Dean: String Quartet No. 2 "And once I played Ophelia"

Program Note

Brett Dean (b.1961)
String Quartet No. 2 “And once I played Ophelia” (2013)

Matthew Jocelyn’s text utilizes not only Ophelia’s own words from Shakespeare’s Hamlet but also words directed towards, or said about her, from the confronting invective of Hamlet’s “Get thee to a nunnery” or his exalted love poem, “Doubt thou the stars are fire” through to the condescending life directives handed out by her father, Polonius (“Best safety lies in fear”; “Do not believe his vows”) and Gertrude’s lyrical description of her suicide (“There is a willow…”).

Through a suite of five short movements performed without a break, a concise portrait of Shakespeare’s troubled and elusive young character emerges. As we discussed the shape of the work, Matthew and I saw it increasingly as an examination of what remains in our memory and understanding of this secondary, yet utterly pivotal role “after all the Ophelias have played Ophelia.”

Though traditionally portrayed as a meek, even weak character, often dressed in flowing white robes and unable to defend herself before the pressures of Elsinore cause her to snap, I’ve often felt that much of what she says betrays a feistier personality than the one we often are presented (“And I that sucked from his musicked vows…”).

And perhaps, just perhaps, Ophelia drowns not from a romantically-fed whim or madness, but simply because of the pure weight of the words others say about her caught irrevocably in her pockets.

Hence I sensed the drama of a string quartet complemented by a high soprano voice, at times in combat with the forces around her, at times lulled, accompanied, even defeated by them, formed a suitable musical metaphor for this “ministering angel” and the strange, beguiling spell she casts over us.

—Brett Dean

Read Matthew Jocelyn's text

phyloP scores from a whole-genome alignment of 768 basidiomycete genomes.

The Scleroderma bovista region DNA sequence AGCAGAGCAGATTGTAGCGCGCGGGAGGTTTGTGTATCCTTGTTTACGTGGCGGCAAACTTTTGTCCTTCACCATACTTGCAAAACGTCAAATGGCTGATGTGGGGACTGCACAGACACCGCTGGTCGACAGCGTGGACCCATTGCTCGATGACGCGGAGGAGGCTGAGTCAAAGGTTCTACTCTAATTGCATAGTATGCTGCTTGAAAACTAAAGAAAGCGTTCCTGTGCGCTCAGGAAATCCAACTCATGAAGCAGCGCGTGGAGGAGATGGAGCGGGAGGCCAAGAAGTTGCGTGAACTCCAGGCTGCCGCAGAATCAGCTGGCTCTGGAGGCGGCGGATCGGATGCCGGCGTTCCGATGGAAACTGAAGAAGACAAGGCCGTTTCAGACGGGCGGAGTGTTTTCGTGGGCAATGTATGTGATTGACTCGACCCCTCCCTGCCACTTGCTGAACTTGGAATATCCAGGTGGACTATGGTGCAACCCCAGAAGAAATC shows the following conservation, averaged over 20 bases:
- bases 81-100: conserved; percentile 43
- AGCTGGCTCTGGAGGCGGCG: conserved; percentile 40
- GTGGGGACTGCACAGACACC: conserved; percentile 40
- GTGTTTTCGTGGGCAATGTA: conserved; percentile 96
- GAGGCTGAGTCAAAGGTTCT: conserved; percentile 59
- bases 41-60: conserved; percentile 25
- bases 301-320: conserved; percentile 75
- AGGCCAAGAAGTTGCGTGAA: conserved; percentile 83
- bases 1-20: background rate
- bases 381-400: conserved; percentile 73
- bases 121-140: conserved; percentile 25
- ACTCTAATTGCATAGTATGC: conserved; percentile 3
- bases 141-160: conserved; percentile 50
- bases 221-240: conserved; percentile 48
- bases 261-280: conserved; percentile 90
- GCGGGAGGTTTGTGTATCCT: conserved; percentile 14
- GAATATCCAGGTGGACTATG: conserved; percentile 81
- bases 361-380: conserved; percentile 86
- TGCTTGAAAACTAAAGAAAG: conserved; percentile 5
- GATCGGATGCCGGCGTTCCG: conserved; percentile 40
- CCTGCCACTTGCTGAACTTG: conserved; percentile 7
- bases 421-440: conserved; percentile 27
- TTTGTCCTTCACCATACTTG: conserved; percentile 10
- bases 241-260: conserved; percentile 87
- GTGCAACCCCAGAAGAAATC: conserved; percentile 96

Brett Dean, composer/violist (London, England and Melbourne, Australia), combines his composing activities with a rich musical life performing internationally as viola soloist, chamber musician, and conductor with the world’s leading orchestras. He was a member of the Berlin Philharmonic Orchestra for 15 years, before returning to Australia to concentrate on his growing compositional activities. Today his works are championed by conductors such as Sir Simon Rattle, Markus Stenz, and Daniel Harding, and he has received commissions from the Berlin Philharmonic, Concertgebouw Orchestra, and Los Angeles Philharmonic, among other leading orchestras. In 2009, he won the prestigious Grawemeyer Award for his violin concerto The Lost Art of Letter Writing. In June 2017, his second opera, Hamlet, was premiered at Glyndebourne Festival Opera to great acclaim, directed by Neil Armfield with libretto by Matthew Jocelyn and conducted by Vladimir Jurowski. His first full-length opera, Bliss, received a highly-acclaimed production by Opera Australia in Sydney, Melbourne, and at the Edinburgh Festival, and in a new production at the Hamburg Opera. His String Quintet Epitaphs has been performed at the Cheltenham Festival, Santa Fe Chamber Music Festival, La Jolla SummerFest, and the Cologne Philharmonie. Brett was Creative Chair at Tonhalle-Orchester Zürich and Artist in Residence with Sydney Symphony Orchestra (2016-18), and has been in residence with the Radio Symphony Orchestra Berlin since 2017. Brett’s music has been recorded for BIS, Chandos, Warner Classics, ECM Records and ABC Classics. Brett’s Viola Concerto has also been released on BIS with the Sydney Symphony, with Brett as soloist. A DVD of Hamlet has been released by Glyndebourne. Previous Yellow Barn Composer-in-Residence (2012)